The Boiling River of the Amazon

This week I learned: Boiling River, bottleless water, and endangered Chewbacca

This week I learned about a boiling river, bottleless water you can hold in your hand, and the lengths George Lucas went to to keep Chewbacca from getting shot.

A quick note before I get into the fun stuff: because life is getting busier for me, from next week I will be reducing my output to one post a week, on Thursdays. I’ll still be creating TWIL posts, because they’re both a lot of fun and a great way to get the creative juices flowing, but they will be posted on alternating weeks, with more serious posts in between.

From myth to reality: the Boiling River

As a child in Lima, Andrés Ruzo heard stories from his grandfather about the fabled lost city of gold – stories full of fantastical details that included a river so hot it could boil you alive.

Many years later, as a geophysical scientist, Ruzo decided to investigate whether such a thing could actually exist, hidden in the depths of the Amazon rainforest. The outside experts he consulted mostly dismissed the idea as mythical (and in one case told him to “stop asking stupid questions; it’s making you look bad.”), but Ruzo was able to make contact with shamans from the region, who invited him to come and see for himself.

It took an hour’s plane flight, a two-hour car ride, thirty minutes by motorised canoe and a further hour of hiking through the jungle, but Ruzo found what local tribes had known was there all along: the Boiling River of the Amazon. Parts of the river can reach up to 95°C, fuelled by water that seeped down deep into the Earth’s crust and been heated by geothermal energy, only to shoot back up to the surface at great speeds. Although the water is not technically at boiling point, it is well and truly hot enough to poach an egg – or kill an hapless animal in seconds.

Local tribes call the river Shanay-timpishka – which roughly translates as “boiled with the heat of the sun” – and consider it a place of great and potentially dangerous spiritual power, safely accessible only by their shamans.

Ruzo has became the first scientist granted permission to study the Boiling River – and now, he and two local shamanic communities are working together to try to conserve this unique river and the land around it from encroaching deforestation.

Original source: The Earth Story

More info: This River Kills Everything That Falls Into It

Ooho – the water you can carry without a bottle

Single-use plastic drink bottles are a huge contributor to the world’s waste. Around the world, consumers buy bottled drinks at a staggering rate of a million bottles per minute. In Australia every year, we buy more than 118,000 tonnes of plastic water and soft drink bottles, over 60% of which are thrown away rather than recycled. The average time it takes for a plastic bottle to completely biodegrade is 450 years, and in the meantime all that plastic waste is building up – in our landfill, in our waterways and oceans, in our wildlife, and even in our own bodies.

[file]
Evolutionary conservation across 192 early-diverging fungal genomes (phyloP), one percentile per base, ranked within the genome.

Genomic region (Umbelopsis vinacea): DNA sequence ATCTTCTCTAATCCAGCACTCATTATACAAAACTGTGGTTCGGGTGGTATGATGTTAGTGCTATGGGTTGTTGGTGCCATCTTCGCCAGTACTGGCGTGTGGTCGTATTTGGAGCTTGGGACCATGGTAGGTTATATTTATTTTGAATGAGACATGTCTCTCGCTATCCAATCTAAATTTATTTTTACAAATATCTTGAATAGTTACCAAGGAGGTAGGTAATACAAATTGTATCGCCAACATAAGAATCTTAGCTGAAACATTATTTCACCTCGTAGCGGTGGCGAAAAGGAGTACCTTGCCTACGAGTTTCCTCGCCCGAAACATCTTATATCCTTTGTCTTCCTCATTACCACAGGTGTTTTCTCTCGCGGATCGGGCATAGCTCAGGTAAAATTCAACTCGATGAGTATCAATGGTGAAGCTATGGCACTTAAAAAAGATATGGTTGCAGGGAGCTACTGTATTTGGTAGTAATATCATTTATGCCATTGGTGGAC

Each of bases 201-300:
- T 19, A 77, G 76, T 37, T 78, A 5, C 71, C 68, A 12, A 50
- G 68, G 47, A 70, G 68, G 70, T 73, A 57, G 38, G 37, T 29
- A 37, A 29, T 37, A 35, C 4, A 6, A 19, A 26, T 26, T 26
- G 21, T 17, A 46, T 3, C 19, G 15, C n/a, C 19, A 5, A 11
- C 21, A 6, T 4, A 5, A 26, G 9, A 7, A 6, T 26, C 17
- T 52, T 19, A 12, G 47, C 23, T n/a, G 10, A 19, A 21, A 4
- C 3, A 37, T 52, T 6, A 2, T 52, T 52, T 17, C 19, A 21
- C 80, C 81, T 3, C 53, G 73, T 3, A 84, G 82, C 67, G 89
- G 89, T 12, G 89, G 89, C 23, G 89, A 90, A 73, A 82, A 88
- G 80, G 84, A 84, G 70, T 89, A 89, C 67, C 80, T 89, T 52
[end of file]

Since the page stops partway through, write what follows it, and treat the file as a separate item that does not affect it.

Now Skipping Rocks Lab in the UK has created portable water, completely bottle-free. The laboratory has created a new form of packaging, made from seaweed, that biodegrades in 4-6 weeks and is also completely edible. They claim their packaging production process takes nine times less energy and creates five times less carbon dioxide than PET plastic, and is even cheaper.

Their first product, a palm-sized water blob called Ooho, is currently available on limited release at events in the UK and US, but they are in the process of scaling up production to make Ooho a market-available product. Here’s hoping it gets there soon – not only does seaweed-based drink packaging have the potential to save millions of tonnes of plastic waste and millions of kilos of carbon pollution, it look like a heck of a lot of fun.

Original source: Scientists have created edible water

More info: This Invention Would Let You Eat Water Like a Giant Grape

Chewbacca protection detail

And finally, a little histrivia for fans of Star Wars and weird history. The filming of Return of the Jedi in 1982 included scenes set on the forest moon of Endor – a.k.a. the redwood forests of northern California. Not far from there, in 1967, another famous film had been shot: the one showing purported footage of Bigfoot in the wild.

Fifteen years later, the forests of northern California were still alive with Bigfoot hunters desperately hoping to capture the elusive cryptid, dead or alive. As a result, when George Lucas came to town, he had very real concerns for the safety of Peter Mayhew, the 7’3″ actor who played Chewbacca.

Mayhew was warned to stay on set – and any time he had a reason to leave the filming area still in costume, crew-members were dispatched to accompany him wearing high-vis vests, to keep him from being mistaken for the real deal.

The Chewbacca-Bigfoot connection has even inspired an unofficial Star Wars comic imagining a very different end to the story of Han Solo and Chewie.

Original source: Futility Closet ep. 191 – The Longest Flight

More info: The People Who Protect Chewbacca

Featured image: The Boiling River, used with permission from Andrés Ruzo
Share this post:

Leave a Reply

Your email address will not be published. Required fields are marked *